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Installing Linux on most Intel-based computers is pretty straightforward. In many cases, most installation proceeds without problems. Generally, if you are installing Linux on one modern computer, it should be okay to just install Linux without worrying too much about your hardware.
However, if you have problems, you'll save yourself a lot of time and frustration by knowing exactly what hardware you have. Before you start installing Red Hat Enterprise Linux, it's helpful to be familiar with the following components of your system:
Drives Check to see if you are using SCSI or IDE drives. You should know the manufacturer, model number, and capacity of the drive. In addition, if it's a SCSI drive, make sure you know its SCSI ID number. (As of this writing, if you're installing Red Hat Enterprise Linux on a VMWare machine, emulated SCSI drives don't work; you'll have to configure an emulated IDE hard drive.)
Hard drive controller Know the manufacturer and model number of the drive controller. If this data is hard to find, at least try to find the chipset of the controller. If it's an IDE controller, the documentation is associated with the computer motherboard. If it's a SCSI controller, see the documentation associated with that controller.
CD-ROM For most standard SCSI or IDE CD-ROMs, the standard drivers should work without problems. However, if you are using a CD-ROM with a proprietary interface, you should know the manufacturer, as well as the model of the drive and controller card.
Mouse You should know the type of mouse that you have-such as PS/2, serial, or USB. If your mouse uses a serial port, it helps if you know which port. For example, if you're converting a computer that's running Microsoft Windows, a serial mouse is associated with a serial port, typically COM1, COM2, COM3, or COM4. The corresponding Linux device files are /dev/ttyS0, /dev/ttyS1, /dev/ttyS2, and /dev/ttyS3. And the number of buttons on a mouse may not be obvious; if you have a two-button mouse with a scrolling wheel that you can click, you actually have a three-button mouse.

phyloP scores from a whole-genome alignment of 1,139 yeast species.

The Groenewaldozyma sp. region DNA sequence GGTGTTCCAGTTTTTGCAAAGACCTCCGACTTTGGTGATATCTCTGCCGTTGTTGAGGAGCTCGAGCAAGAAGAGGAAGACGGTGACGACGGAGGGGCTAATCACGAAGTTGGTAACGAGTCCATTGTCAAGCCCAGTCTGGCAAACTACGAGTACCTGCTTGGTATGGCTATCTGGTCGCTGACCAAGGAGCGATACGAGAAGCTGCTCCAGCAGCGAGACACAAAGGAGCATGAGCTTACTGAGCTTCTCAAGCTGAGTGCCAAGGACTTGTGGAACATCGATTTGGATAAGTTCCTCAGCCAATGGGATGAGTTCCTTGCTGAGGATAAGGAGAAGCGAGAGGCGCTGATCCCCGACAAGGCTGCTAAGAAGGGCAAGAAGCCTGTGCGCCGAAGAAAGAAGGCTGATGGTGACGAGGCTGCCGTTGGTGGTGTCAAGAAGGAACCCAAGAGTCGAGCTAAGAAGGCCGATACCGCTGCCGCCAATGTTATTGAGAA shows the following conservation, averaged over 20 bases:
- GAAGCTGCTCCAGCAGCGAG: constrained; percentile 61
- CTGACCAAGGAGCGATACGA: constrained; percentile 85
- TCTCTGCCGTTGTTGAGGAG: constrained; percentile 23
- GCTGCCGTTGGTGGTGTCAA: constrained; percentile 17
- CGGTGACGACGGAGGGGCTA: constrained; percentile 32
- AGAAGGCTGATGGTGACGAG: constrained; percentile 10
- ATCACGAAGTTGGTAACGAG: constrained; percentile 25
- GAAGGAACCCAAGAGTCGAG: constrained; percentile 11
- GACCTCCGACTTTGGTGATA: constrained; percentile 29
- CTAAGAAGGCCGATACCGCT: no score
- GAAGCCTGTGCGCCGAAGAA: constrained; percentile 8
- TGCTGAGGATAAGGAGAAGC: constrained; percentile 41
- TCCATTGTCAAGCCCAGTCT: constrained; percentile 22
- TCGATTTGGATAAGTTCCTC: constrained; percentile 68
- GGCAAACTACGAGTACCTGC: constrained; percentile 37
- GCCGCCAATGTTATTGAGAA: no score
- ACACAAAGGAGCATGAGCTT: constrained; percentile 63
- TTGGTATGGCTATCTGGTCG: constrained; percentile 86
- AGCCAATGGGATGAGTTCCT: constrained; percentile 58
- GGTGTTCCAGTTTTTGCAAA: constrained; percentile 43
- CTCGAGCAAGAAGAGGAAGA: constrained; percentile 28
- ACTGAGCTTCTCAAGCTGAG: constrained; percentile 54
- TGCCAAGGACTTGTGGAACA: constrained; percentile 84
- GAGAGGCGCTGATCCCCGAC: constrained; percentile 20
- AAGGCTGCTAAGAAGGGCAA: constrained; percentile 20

Graphics card If you will be running the Linux graphical user interface (GUI), also known as X or X11, you will need the manufacturer, the model number, the chipset, and the amount of video memory. If it's a fairly common graphics card and you can't find the chipset or memory, you should be able to select a generic or older version of the card from the X installation database.
Sound, video, and game adapters If you want to set up sound on your system, you should know the manufacturer and model number of the sound card. If plug and play doesn't work for your sound card, you'll also need the default IRQ port, I/O address, and DMA channel(s). Especially on laptops, this information may be stored in your BIOS.
Network adapters If you are going to network your Linux system, you should know the manufacturer and model number of the network adapter. If plug and play doesn't work for your network adapter, you should find its default IRQ port and I/O address.
Monitor If you will be running the Linux GUI, based on the Linux implementation of the X Window System (www.xfree86.org), you will need the manufacturer, model number, available resolutions, and refresh frequencies of the monitor.
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Be especially careful with older monitors or laptop displays. Exceeding the frequency refresh capabilities of such monitors could easily overload the display system. Replacing a laptop display is not a pleasant exercise!
Not all hardware will work with Linux. After you've collected information about your system, you should consult the Red Hat Hardware Compatibility List (HCL) or LDP Hardware HOWTO to determine if your components are compatible with the current version of Red Hat Enterprise Linux.
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